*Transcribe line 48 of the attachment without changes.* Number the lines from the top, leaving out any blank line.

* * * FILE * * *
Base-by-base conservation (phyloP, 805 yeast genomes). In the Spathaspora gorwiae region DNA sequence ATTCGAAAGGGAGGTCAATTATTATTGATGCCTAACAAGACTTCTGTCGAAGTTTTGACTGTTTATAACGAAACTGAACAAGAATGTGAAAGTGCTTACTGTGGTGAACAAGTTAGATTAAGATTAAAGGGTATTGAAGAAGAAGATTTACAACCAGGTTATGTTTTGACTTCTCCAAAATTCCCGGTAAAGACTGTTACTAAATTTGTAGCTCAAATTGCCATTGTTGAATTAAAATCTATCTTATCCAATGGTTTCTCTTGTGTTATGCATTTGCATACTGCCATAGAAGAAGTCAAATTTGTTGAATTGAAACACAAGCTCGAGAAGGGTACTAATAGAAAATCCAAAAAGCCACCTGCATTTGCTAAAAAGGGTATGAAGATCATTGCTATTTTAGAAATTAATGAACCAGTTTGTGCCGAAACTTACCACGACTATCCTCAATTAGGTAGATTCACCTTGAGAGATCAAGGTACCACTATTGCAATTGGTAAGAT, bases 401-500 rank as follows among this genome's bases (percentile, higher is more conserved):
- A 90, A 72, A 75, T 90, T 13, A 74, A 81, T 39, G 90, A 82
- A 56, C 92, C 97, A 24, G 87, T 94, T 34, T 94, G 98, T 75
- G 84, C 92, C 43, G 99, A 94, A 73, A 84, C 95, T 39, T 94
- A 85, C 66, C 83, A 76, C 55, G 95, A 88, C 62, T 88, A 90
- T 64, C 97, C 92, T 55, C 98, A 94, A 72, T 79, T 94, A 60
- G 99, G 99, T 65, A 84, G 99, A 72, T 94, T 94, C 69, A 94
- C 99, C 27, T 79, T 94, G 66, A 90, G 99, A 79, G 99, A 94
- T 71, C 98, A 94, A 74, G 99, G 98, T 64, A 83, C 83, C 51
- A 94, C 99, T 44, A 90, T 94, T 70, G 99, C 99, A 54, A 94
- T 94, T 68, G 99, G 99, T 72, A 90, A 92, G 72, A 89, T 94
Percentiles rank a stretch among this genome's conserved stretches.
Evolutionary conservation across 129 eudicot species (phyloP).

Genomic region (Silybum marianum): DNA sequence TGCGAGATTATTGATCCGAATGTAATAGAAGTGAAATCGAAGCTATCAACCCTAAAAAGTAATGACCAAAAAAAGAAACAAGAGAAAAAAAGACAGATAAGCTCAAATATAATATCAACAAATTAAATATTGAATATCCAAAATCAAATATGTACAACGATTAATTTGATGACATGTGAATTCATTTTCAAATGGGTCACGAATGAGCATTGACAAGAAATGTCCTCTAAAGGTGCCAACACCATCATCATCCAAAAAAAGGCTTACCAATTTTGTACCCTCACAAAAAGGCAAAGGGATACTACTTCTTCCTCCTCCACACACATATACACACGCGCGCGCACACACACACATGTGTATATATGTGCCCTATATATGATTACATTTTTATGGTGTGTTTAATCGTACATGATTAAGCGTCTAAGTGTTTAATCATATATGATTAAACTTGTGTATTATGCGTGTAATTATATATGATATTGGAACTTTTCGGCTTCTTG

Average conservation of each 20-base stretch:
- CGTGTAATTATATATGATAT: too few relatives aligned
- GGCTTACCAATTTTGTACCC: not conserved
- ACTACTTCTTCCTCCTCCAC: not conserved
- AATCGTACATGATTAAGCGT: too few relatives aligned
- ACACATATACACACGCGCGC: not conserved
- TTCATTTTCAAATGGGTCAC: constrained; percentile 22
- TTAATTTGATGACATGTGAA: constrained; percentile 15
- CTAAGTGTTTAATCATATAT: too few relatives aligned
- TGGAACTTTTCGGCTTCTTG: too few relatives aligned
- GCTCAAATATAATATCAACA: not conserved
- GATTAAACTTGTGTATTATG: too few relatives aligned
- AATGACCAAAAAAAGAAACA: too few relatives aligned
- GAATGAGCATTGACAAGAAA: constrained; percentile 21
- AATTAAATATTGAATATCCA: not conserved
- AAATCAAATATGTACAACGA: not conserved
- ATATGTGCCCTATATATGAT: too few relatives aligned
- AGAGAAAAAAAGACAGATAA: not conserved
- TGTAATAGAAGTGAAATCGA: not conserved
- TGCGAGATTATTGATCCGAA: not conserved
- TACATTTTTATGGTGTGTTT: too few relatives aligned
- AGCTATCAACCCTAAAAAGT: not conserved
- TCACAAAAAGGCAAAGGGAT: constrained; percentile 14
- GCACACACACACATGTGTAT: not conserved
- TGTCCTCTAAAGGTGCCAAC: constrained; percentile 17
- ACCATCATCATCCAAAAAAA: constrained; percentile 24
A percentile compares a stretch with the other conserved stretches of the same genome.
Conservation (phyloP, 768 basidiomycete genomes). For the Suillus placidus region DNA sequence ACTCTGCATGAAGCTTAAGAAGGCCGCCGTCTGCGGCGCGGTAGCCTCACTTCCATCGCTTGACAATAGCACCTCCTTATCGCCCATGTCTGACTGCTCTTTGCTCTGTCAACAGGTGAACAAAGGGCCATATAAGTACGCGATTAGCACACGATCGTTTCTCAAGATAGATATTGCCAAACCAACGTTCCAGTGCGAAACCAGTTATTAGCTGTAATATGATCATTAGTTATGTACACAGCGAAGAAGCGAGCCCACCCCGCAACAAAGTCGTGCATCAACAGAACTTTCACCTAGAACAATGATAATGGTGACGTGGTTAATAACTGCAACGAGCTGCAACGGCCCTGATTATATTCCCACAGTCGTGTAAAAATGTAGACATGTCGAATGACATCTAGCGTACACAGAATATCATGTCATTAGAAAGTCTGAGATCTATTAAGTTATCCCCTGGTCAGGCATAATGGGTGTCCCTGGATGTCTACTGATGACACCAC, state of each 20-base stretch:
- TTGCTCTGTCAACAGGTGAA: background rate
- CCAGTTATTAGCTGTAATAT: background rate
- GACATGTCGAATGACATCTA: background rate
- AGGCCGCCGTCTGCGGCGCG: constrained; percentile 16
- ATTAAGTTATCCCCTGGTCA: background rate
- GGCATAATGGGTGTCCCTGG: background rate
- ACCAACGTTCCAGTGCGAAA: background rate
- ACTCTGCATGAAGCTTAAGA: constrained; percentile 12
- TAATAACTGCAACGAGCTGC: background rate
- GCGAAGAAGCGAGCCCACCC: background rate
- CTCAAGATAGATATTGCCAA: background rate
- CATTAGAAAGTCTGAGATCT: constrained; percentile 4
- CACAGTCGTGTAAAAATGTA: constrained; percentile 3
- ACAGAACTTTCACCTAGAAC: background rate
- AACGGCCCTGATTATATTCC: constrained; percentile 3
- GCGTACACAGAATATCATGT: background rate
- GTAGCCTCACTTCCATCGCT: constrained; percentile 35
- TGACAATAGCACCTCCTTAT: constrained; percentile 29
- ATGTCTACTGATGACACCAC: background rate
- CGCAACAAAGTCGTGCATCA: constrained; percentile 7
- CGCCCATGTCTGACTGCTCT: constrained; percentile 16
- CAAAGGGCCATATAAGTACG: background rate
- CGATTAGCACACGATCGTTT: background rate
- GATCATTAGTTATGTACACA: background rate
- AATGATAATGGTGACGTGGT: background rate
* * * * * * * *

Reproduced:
- GGCATAATGGGTGTCCCTGG: background rate